Frank is a member of a cross-functional team in a Midwest manufacturing plant that’s been assigned to work together to improve utilization of resources. The team has been meeting weekly for the past several months. Each week the discussion is vibrant and energized, yet they have little to show for it. Each discussion moves the conversation to new territory that surfaces new challenges and opportunities that are valid, but that keep the team from focusing on the original task or landing on specific actions.
Does this sound familiar?
Are there individuals or groups in your business that tend to have big ideas but little follow through?
Do you suffer from “mission creep” where as you talk and explore challenges without even noticing you’ve moved on to other challenges and lost sight of your original objectives?
Who do you know who tends to jump in enthusiastically, skipping over analysis of details and potential obstacles, and then stalls out when details and obstacles become reality?
Could you use a tool for getting and keeping things moving?
Even as we are all unique, we all also fit rather neatly into 8 basic styles of approach to work and life. We each tend to see the world and take action through our style, make decisions and choices that are consistent with our style, and are unaware of and/or put off by people with other styles.
By the way, each of these styles has important perspectives, skills and qualities to offer. And each has its own particular blind spots. We tend to gravitate toward others who share our style, and this can cause too much focus on our strengths and too little on the areas where we are least comfortable and then things can get a bit out of balance.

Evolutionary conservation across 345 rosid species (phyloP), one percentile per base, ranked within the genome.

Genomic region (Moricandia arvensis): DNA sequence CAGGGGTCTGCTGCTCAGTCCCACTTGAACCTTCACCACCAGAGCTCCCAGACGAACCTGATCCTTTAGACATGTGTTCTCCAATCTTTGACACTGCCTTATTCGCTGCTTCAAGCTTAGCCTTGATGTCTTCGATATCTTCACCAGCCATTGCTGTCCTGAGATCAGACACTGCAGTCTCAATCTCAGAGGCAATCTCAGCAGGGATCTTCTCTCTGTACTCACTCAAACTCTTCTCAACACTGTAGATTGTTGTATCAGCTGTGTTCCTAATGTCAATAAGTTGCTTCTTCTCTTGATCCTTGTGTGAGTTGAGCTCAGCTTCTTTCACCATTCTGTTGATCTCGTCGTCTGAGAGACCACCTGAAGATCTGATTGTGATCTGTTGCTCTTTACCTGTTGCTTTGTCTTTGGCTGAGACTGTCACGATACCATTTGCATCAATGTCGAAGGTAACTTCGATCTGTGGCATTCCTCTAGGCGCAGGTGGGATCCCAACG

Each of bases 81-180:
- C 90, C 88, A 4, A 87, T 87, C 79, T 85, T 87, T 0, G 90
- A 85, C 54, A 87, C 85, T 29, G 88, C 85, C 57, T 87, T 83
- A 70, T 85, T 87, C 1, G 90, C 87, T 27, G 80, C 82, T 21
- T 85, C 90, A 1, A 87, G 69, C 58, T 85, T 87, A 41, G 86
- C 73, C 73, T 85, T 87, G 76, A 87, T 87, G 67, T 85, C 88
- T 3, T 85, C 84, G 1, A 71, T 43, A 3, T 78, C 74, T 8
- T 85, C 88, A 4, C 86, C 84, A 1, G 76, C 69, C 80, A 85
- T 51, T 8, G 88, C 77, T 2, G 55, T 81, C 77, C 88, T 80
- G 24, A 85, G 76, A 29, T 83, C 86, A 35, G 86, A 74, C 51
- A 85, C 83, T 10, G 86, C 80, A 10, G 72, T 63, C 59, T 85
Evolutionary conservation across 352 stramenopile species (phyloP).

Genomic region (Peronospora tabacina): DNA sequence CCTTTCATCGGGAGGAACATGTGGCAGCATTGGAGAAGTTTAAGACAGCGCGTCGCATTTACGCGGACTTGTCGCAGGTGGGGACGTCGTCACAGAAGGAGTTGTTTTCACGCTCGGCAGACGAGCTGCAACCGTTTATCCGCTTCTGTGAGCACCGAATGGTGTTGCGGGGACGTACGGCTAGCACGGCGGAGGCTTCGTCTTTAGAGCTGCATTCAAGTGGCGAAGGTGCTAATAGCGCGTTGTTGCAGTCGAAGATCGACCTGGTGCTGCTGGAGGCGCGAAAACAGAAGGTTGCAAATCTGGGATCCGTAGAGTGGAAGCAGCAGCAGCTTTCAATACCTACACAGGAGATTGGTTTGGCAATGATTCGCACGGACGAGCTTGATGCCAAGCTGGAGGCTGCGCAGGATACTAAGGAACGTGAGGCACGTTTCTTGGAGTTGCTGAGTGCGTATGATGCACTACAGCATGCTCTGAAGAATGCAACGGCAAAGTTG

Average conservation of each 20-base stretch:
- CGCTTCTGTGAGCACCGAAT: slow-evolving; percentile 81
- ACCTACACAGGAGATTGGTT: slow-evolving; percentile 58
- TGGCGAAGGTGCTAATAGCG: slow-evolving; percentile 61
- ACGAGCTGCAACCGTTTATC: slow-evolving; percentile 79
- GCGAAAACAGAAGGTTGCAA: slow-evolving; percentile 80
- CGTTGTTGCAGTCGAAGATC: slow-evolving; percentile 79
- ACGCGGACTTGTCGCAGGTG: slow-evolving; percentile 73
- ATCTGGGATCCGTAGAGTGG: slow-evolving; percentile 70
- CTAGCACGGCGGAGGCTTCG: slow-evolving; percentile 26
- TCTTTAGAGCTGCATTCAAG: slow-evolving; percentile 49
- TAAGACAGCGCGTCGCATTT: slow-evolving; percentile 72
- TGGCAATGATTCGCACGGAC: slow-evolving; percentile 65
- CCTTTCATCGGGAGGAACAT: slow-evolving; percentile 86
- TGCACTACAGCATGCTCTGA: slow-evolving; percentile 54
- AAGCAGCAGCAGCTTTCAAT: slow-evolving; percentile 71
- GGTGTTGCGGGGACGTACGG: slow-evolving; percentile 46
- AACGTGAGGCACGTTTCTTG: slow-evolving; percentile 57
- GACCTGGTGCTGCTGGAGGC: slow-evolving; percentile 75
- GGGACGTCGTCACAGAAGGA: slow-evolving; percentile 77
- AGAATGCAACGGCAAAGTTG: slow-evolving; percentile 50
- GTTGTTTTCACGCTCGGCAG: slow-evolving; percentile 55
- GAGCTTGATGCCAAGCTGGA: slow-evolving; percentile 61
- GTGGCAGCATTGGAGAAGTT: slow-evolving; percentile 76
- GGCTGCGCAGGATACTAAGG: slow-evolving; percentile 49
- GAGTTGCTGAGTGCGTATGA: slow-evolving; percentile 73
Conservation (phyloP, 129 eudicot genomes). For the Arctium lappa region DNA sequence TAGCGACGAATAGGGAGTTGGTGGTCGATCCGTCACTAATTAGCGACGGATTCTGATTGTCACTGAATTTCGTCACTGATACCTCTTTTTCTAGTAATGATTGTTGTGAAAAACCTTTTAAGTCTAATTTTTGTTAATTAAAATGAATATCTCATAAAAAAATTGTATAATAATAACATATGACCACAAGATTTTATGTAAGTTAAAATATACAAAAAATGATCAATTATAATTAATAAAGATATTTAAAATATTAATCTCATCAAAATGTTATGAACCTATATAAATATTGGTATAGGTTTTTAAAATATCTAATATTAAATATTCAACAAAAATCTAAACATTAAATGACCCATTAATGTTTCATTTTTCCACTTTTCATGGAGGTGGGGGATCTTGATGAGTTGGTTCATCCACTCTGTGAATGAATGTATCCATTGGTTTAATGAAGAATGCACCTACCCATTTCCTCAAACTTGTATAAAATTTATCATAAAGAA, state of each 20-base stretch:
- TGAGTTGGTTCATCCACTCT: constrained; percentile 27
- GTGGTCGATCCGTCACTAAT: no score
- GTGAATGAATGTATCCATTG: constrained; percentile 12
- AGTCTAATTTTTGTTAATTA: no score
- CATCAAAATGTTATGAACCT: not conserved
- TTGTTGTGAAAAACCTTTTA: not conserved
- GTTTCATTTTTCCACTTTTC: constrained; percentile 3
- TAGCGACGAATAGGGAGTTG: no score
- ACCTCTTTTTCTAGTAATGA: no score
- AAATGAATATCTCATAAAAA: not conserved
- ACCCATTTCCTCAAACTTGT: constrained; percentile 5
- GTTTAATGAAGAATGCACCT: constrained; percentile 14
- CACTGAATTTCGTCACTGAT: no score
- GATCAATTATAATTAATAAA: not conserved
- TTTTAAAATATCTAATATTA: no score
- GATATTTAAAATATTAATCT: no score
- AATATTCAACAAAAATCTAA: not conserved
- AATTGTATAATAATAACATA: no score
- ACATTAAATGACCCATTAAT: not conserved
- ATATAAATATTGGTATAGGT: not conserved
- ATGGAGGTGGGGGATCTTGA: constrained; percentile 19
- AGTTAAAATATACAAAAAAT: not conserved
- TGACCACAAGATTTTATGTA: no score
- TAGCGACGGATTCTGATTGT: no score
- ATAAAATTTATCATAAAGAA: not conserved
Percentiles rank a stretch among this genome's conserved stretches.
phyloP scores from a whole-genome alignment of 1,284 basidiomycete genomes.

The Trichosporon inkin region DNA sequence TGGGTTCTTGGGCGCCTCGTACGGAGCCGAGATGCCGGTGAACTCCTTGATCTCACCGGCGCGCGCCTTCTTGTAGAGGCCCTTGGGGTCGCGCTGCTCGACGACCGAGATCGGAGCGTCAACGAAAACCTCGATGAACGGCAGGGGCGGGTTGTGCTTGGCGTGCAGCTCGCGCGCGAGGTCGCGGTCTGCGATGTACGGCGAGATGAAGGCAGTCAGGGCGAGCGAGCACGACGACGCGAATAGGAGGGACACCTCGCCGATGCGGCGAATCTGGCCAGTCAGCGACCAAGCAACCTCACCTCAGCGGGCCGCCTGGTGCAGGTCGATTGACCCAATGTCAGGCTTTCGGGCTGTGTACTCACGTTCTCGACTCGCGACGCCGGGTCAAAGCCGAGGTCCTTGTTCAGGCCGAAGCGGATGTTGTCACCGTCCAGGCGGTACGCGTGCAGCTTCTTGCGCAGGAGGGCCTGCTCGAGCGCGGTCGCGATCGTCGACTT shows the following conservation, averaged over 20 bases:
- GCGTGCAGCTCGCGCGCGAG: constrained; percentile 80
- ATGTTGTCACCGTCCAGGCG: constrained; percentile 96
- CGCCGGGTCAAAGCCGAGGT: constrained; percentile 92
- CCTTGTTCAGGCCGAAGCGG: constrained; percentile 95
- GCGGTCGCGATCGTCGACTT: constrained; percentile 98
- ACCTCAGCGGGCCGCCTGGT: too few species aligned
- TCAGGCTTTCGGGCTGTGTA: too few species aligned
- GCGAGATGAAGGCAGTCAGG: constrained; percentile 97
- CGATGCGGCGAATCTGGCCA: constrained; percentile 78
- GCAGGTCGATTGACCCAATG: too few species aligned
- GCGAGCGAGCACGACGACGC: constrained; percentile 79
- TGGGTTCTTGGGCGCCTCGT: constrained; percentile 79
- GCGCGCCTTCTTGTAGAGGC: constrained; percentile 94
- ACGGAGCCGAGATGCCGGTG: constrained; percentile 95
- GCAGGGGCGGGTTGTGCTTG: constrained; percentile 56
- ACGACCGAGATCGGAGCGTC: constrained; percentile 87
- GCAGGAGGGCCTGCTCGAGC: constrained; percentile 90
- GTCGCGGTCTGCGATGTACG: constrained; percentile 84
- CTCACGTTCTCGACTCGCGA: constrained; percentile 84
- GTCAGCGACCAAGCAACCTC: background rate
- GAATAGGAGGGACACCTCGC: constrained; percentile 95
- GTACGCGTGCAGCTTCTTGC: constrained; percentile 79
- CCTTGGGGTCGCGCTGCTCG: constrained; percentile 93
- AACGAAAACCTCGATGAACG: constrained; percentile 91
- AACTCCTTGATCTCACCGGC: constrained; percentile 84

Most of the members on Frank’s team were of a similar style, best described as “Energizing.” Leaders and teams with this style bring essential passion and energy to projects. But they need balance from other styles in order to keep things moving forward, get the details right and follow through to completion.
When we gain understanding of our own style, the styles of others and the style of our teams and organizations, we can see clearly where style clashes or blind spots may be keeping us stuck and interfering with achieving our objectives.
Awareness of style allows us to define, articulate and address these challenges in new ways that can quickly and dramatically change the results we produce.
Once Frank made his team aware of how they were getting in their own way, they were able to change their pattern by making sure that each meeting ends with specific action steps and each subsequent meeting begins with a check in as to progress. They’re also establishing a “parking lot” for important ideas that surface in the discussion but that are off topic. This allows them to come back to the specific task while being able to decide based on priorities whether to address other issues in a different meeting immediately following or at a later date.
Where are you, your team or your organization stuck that understanding style might give you some tools to get moving in the right direction?
To learn more about leadership styles and how you might use this knowledge to turbocharge your results, contact me: email@example.com.